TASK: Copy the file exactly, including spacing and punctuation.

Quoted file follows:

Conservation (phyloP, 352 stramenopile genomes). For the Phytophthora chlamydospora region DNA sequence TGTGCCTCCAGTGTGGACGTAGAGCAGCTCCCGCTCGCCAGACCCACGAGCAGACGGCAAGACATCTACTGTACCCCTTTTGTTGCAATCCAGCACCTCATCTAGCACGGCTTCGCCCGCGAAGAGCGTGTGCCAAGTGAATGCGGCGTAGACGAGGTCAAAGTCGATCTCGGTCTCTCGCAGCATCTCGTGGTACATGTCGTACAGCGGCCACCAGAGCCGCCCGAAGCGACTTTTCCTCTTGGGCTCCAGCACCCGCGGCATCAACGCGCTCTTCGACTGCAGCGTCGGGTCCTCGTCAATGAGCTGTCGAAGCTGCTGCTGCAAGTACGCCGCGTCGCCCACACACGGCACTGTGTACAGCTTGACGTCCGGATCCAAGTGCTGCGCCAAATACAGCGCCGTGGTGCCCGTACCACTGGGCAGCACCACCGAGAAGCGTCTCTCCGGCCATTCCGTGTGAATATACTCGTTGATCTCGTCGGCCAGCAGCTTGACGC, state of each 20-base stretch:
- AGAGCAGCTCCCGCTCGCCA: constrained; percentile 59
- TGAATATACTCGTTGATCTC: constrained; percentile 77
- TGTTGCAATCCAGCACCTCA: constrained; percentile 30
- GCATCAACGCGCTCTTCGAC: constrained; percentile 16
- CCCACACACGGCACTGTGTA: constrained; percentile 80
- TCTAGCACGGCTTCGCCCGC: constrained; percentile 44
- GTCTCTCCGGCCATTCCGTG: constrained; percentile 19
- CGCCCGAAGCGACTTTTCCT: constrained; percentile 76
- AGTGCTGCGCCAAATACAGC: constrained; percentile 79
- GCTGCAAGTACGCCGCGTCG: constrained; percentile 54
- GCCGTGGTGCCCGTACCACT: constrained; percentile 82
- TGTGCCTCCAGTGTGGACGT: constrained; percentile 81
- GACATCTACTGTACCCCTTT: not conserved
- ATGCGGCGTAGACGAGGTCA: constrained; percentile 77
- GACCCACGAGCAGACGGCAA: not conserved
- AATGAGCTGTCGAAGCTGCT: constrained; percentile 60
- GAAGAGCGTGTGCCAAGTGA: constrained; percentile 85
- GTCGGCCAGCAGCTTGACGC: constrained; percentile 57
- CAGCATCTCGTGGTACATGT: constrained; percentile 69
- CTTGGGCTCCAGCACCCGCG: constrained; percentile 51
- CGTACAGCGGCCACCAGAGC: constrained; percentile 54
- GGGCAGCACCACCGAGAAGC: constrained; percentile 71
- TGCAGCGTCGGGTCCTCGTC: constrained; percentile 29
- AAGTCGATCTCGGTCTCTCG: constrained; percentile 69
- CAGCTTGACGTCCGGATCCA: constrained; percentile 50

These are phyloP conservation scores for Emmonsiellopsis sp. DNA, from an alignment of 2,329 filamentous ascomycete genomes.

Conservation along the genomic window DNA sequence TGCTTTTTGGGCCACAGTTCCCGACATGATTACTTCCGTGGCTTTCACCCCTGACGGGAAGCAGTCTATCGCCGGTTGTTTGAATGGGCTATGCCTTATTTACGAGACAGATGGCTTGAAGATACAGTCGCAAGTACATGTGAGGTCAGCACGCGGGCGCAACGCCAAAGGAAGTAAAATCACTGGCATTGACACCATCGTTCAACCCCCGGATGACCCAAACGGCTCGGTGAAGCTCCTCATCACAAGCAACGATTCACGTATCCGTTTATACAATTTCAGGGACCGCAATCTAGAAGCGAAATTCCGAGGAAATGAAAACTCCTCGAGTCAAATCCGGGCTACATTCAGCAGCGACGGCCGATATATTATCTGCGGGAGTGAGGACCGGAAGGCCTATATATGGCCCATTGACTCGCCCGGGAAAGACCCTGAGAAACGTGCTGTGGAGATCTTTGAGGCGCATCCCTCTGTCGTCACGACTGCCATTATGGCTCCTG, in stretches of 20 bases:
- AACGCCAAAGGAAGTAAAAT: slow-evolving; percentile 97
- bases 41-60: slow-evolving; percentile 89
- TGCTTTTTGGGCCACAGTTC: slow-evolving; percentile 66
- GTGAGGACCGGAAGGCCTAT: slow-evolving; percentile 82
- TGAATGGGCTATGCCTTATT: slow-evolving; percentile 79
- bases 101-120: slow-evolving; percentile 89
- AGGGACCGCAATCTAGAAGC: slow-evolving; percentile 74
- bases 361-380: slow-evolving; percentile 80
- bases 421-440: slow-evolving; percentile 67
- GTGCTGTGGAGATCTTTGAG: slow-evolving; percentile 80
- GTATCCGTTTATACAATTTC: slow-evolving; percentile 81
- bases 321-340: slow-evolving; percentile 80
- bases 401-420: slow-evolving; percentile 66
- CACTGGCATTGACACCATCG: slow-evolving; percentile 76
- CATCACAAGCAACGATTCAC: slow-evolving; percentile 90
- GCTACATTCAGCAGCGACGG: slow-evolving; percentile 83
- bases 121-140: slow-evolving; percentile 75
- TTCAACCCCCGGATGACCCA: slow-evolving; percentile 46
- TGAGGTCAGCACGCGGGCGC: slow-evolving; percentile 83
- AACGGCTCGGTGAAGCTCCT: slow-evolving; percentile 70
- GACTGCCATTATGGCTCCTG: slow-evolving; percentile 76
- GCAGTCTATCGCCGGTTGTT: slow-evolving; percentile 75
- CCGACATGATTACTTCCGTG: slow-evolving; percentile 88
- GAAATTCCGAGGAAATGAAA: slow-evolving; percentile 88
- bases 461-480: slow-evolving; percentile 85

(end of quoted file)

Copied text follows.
Conservation (phyloP, 352 stramenopile genomes). For the Phytophthora chlamydospora region DNA sequence TGTGCCTCCAGTGTGGACGTAGAGCAGCTCCCGCTCGCCAGACCCACGAGCAGACGGCAAGACATCTACTGTACCCCTTTTGTTGCAATCCAGCACCTCATCTAGCACGGCTTCGCCCGCGAAGAGCGTGTGCCAAGTGAATGCGGCGTAGACGAGGTCAAAGTCGATCTCGGTCTCTCGCAGCATCTCGTGGTACATGTCGTACAGCGGCCACCAGAGCCGCCCGAAGCGACTTTTCCTCTTGGGCTCCAGCACCCGCGGCATCAACGCGCTCTTCGACTGCAGCGTCGGGTCCTCGTCAATGAGCTGTCGAAGCTGCTGCTGCAAGTACGCCGCGTCGCCCACACACGGCACTGTGTACAGCTTGACGTCCGGATCCAAGTGCTGCGCCAAATACAGCGCCGTGGTGCCCGTACCACTGGGCAGCACCACCGAGAAGCGTCTCTCCGGCCATTCCGTGTGAATATACTCGTTGATCTCGTCGGCCAGCAGCTTGACGC, state of each 20-base stretch:
- AGAGCAGCTCCCGCTCGCCA: constrained; percentile 59
- TGAATATACTCGTTGATCTC: constrained; percentile 77
- TGTTGCAATCCAGCACCTCA: constrained; percentile 30
- GCATCAACGCGCTCTTCGAC: constrained; percentile 16
- CCCACACACGGCACTGTGTA: constrained; percentile 80
- TCTAGCACGGCTTCGCCCGC: constrained; percentile 44
- GTCTCTCCGGCCATTCCGTG: constrained; percentile 19
- CGCCCGAAGCGACTTTTCCT: constrained; percentile 76
- AGTGCTGCGCCAAATACAGC: constrained; percentile 79
- GCTGCAAGTACGCCGCGTCG: constrained; percentile 54
- GCCGTGGTGCCCGTACCACT: constrained; percentile 82
- TGTGCCTCCAGTGTGGACGT: constrained; percentile 81
- GACATCTACTGTACCCCTTT: not conserved
- ATGCGGCGTAGACGAGGTCA: constrained; percentile 77
- GACCCACGAGCAGACGGCAA: not conserved
- AATGAGCTGTCGAAGCTGCT: constrained; percentile 60
- GAAGAGCGTGTGCCAAGTGA: constrained; percentile 85
- GTCGGCCAGCAGCTTGACGC: constrained; percentile 57
- CAGCATCTCGTGGTACATGT: constrained; percentile 69
- CTTGGGCTCCAGCACCCGCG: constrained; percentile 51
- CGTACAGCGGCCACCAGAGC: constrained; percentile 54
- GGGCAGCACCACCGAGAAGC: constrained; percentile 71
- TGCAGCGTCGGGTCCTCGTC: constrained; percentile 29
- AAGTCGATCTCGGTCTCTCG: constrained; percentile 69
- CAGCTTGACGTCCGGATCCA: constrained; percentile 50

These are phyloP conservation scores for Emmonsiellopsis sp. DNA, from an alignment of 2,329 filamentous ascomycete genomes.

Conservation along the genomic window DNA sequence TGCTTTTTGGGCCACAGTTCCCGACATGATTACTTCCGTGGCTTTCACCCCTGACGGGAAGCAGTCTATCGCCGGTTGTTTGAATGGGCTATGCCTTATTTACGAGACAGATGGCTTGAAGATACAGTCGCAAGTACATGTGAGGTCAGCACGCGGGCGCAACGCCAAAGGAAGTAAAATCACTGGCATTGACACCATCGTTCAACCCCCGGATGACCCAAACGGCTCGGTGAAGCTCCTCATCACAAGCAACGATTCACGTATCCGTTTATACAATTTCAGGGACCGCAATCTAGAAGCGAAATTCCGAGGAAATGAAAACTCCTCGAGTCAAATCCGGGCTACATTCAGCAGCGACGGCCGATATATTATCTGCGGGAGTGAGGACCGGAAGGCCTATATATGGCCCATTGACTCGCCCGGGAAAGACCCTGAGAAACGTGCTGTGGAGATCTTTGAGGCGCATCCCTCTGTCGTCACGACTGCCATTATGGCTCCTG, in stretches of 20 bases:
- AACGCCAAAGGAAGTAAAAT: slow-evolving; percentile 97
- bases 41-60: slow-evolving; percentile 89
- TGCTTTTTGGGCCACAGTTC: slow-evolving; percentile 66
- GTGAGGACCGGAAGGCCTAT: slow-evolving; percentile 82
- TGAATGGGCTATGCCTTATT: slow-evolving; percentile 79
- bases 101-120: slow-evolving; percentile 89
- AGGGACCGCAATCTAGAAGC: slow-evolving; percentile 74
- bases 361-380: slow-evolving; percentile 80
- bases 421-440: slow-evolving; percentile 67
- GTGCTGTGGAGATCTTTGAG: slow-evolving; percentile 80
- GTATCCGTTTATACAATTTC: slow-evolving; percentile 81
- bases 321-340: slow-evolving; percentile 80
- bases 401-420: slow-evolving; percentile 66
- CACTGGCATTGACACCATCG: slow-evolving; percentile 76
- CATCACAAGCAACGATTCAC: slow-evolving; percentile 90
- GCTACATTCAGCAGCGACGG: slow-evolving; percentile 83
- bases 121-140: slow-evolving; percentile 75
- TTCAACCCCCGGATGACCCA: slow-evolving; percentile 46
- TGAGGTCAGCACGCGGGCGC: slow-evolving; percentile 83
- AACGGCTCGGTGAAGCTCCT: slow-evolving; percentile 70
- GACTGCCATTATGGCTCCTG: slow-evolving; percentile 76
- GCAGTCTATCGCCGGTTGTT: slow-evolving; percentile 75
- CCGACATGATTACTTCCGTG: slow-evolving; percentile 88
- GAAATTCCGAGGAAATGAAA: slow-evolving; percentile 88
- bases 461-480: slow-evolving; percentile 85